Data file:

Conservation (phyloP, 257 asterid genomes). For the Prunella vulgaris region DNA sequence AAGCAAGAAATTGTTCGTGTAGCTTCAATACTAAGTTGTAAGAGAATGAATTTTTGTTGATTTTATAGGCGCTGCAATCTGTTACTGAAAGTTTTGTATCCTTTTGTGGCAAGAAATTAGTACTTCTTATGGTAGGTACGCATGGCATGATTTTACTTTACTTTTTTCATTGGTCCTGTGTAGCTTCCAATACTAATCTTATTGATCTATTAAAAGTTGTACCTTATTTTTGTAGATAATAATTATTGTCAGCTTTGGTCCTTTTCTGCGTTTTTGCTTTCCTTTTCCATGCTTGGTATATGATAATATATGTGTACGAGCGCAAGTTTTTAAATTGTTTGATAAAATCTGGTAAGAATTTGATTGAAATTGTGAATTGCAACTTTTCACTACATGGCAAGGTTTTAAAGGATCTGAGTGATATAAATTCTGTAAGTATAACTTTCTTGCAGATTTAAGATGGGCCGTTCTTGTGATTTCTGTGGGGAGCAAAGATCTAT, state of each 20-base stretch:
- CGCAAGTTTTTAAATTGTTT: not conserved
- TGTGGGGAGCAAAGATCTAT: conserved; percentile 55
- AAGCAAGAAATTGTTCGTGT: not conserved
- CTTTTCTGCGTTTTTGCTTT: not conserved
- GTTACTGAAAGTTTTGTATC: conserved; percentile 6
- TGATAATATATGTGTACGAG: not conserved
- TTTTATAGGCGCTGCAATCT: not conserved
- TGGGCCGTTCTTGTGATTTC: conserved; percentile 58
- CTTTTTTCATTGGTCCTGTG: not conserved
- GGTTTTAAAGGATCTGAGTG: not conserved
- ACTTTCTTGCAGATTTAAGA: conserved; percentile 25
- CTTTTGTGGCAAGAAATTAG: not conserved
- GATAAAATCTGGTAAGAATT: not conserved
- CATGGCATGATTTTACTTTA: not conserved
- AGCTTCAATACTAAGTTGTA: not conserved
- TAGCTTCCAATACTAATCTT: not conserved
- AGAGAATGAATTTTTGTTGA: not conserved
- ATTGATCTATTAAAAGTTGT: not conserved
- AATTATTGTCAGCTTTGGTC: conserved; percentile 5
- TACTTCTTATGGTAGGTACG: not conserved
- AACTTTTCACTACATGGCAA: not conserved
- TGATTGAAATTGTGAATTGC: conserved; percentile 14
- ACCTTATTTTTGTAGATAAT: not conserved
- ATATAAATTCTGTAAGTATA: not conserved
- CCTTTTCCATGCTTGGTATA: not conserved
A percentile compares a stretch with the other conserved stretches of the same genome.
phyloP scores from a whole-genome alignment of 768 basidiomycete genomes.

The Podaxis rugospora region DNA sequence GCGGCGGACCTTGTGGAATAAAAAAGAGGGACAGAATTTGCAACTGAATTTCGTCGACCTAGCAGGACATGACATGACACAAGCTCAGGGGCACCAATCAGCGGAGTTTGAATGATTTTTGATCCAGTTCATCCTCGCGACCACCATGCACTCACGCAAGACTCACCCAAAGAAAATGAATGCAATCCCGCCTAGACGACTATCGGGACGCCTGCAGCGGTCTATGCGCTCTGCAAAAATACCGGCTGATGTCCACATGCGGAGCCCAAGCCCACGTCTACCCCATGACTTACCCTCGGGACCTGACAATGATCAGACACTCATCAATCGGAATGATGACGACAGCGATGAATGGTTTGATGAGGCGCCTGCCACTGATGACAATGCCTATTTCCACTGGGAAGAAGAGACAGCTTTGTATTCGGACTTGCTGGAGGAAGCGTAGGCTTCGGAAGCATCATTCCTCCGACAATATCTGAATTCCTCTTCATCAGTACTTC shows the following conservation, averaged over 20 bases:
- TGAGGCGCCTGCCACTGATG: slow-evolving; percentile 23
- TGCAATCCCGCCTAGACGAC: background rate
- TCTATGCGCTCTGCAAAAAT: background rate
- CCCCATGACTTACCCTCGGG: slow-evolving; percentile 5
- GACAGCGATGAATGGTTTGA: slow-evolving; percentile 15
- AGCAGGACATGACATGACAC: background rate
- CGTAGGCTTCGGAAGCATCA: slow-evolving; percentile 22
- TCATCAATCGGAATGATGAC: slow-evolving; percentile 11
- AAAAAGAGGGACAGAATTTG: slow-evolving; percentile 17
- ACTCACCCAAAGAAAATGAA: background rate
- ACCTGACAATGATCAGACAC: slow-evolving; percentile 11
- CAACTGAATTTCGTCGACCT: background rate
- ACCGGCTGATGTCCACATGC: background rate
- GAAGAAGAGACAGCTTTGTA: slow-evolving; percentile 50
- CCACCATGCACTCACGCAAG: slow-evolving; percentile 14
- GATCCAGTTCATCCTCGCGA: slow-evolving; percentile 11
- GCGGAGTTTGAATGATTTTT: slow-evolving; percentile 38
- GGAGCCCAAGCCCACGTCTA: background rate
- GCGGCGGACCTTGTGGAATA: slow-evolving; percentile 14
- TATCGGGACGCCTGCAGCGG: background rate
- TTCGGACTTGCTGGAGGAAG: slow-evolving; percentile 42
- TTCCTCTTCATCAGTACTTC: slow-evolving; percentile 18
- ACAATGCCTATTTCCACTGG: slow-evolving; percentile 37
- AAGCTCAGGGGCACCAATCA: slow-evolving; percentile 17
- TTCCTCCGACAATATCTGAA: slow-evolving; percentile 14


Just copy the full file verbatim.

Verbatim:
Conservation (phyloP, 257 asterid genomes). For the Prunella vulgaris region DNA sequence AAGCAAGAAATTGTTCGTGTAGCTTCAATACTAAGTTGTAAGAGAATGAATTTTTGTTGATTTTATAGGCGCTGCAATCTGTTACTGAAAGTTTTGTATCCTTTTGTGGCAAGAAATTAGTACTTCTTATGGTAGGTACGCATGGCATGATTTTACTTTACTTTTTTCATTGGTCCTGTGTAGCTTCCAATACTAATCTTATTGATCTATTAAAAGTTGTACCTTATTTTTGTAGATAATAATTATTGTCAGCTTTGGTCCTTTTCTGCGTTTTTGCTTTCCTTTTCCATGCTTGGTATATGATAATATATGTGTACGAGCGCAAGTTTTTAAATTGTTTGATAAAATCTGGTAAGAATTTGATTGAAATTGTGAATTGCAACTTTTCACTACATGGCAAGGTTTTAAAGGATCTGAGTGATATAAATTCTGTAAGTATAACTTTCTTGCAGATTTAAGATGGGCCGTTCTTGTGATTTCTGTGGGGAGCAAAGATCTAT, state of each 20-base stretch:
- CGCAAGTTTTTAAATTGTTT: not conserved
- TGTGGGGAGCAAAGATCTAT: conserved; percentile 55
- AAGCAAGAAATTGTTCGTGT: not conserved
- CTTTTCTGCGTTTTTGCTTT: not conserved
- GTTACTGAAAGTTTTGTATC: conserved; percentile 6
- TGATAATATATGTGTACGAG: not conserved
- TTTTATAGGCGCTGCAATCT: not conserved
- TGGGCCGTTCTTGTGATTTC: conserved; percentile 58
- CTTTTTTCATTGGTCCTGTG: not conserved
- GGTTTTAAAGGATCTGAGTG: not conserved
- ACTTTCTTGCAGATTTAAGA: conserved; percentile 25
- CTTTTGTGGCAAGAAATTAG: not conserved
- GATAAAATCTGGTAAGAATT: not conserved
- CATGGCATGATTTTACTTTA: not conserved
- AGCTTCAATACTAAGTTGTA: not conserved
- TAGCTTCCAATACTAATCTT: not conserved
- AGAGAATGAATTTTTGTTGA: not conserved
- ATTGATCTATTAAAAGTTGT: not conserved
- AATTATTGTCAGCTTTGGTC: conserved; percentile 5
- TACTTCTTATGGTAGGTACG: not conserved
- AACTTTTCACTACATGGCAA: not conserved
- TGATTGAAATTGTGAATTGC: conserved; percentile 14
- ACCTTATTTTTGTAGATAAT: not conserved
- ATATAAATTCTGTAAGTATA: not conserved
- CCTTTTCCATGCTTGGTATA: not conserved
A percentile compares a stretch with the other conserved stretches of the same genome.
phyloP scores from a whole-genome alignment of 768 basidiomycete genomes.

The Podaxis rugospora region DNA sequence GCGGCGGACCTTGTGGAATAAAAAAGAGGGACAGAATTTGCAACTGAATTTCGTCGACCTAGCAGGACATGACATGACACAAGCTCAGGGGCACCAATCAGCGGAGTTTGAATGATTTTTGATCCAGTTCATCCTCGCGACCACCATGCACTCACGCAAGACTCACCCAAAGAAAATGAATGCAATCCCGCCTAGACGACTATCGGGACGCCTGCAGCGGTCTATGCGCTCTGCAAAAATACCGGCTGATGTCCACATGCGGAGCCCAAGCCCACGTCTACCCCATGACTTACCCTCGGGACCTGACAATGATCAGACACTCATCAATCGGAATGATGACGACAGCGATGAATGGTTTGATGAGGCGCCTGCCACTGATGACAATGCCTATTTCCACTGGGAAGAAGAGACAGCTTTGTATTCGGACTTGCTGGAGGAAGCGTAGGCTTCGGAAGCATCATTCCTCCGACAATATCTGAATTCCTCTTCATCAGTACTTC shows the following conservation, averaged over 20 bases:
- TGAGGCGCCTGCCACTGATG: slow-evolving; percentile 23
- TGCAATCCCGCCTAGACGAC: background rate
- TCTATGCGCTCTGCAAAAAT: background rate
- CCCCATGACTTACCCTCGGG: slow-evolving; percentile 5
- GACAGCGATGAATGGTTTGA: slow-evolving; percentile 15
- AGCAGGACATGACATGACAC: background rate
- CGTAGGCTTCGGAAGCATCA: slow-evolving; percentile 22
- TCATCAATCGGAATGATGAC: slow-evolving; percentile 11
- AAAAAGAGGGACAGAATTTG: slow-evolving; percentile 17
- ACTCACCCAAAGAAAATGAA: background rate
- ACCTGACAATGATCAGACAC: slow-evolving; percentile 11
- CAACTGAATTTCGTCGACCT: background rate
- ACCGGCTGATGTCCACATGC: background rate
- GAAGAAGAGACAGCTTTGTA: slow-evolving; percentile 50
- CCACCATGCACTCACGCAAG: slow-evolving; percentile 14
- GATCCAGTTCATCCTCGCGA: slow-evolving; percentile 11
- GCGGAGTTTGAATGATTTTT: slow-evolving; percentile 38
- GGAGCCCAAGCCCACGTCTA: background rate
- GCGGCGGACCTTGTGGAATA: slow-evolving; percentile 14
- TATCGGGACGCCTGCAGCGG: background rate
- TTCGGACTTGCTGGAGGAAG: slow-evolving; percentile 42
- TTCCTCTTCATCAGTACTTC: slow-evolving; percentile 18
- ACAATGCCTATTTCCACTGG: slow-evolving; percentile 37
- AAGCTCAGGGGCACCAATCA: slow-evolving; percentile 17
- TTCCTCCGACAATATCTGAA: slow-evolving; percentile 14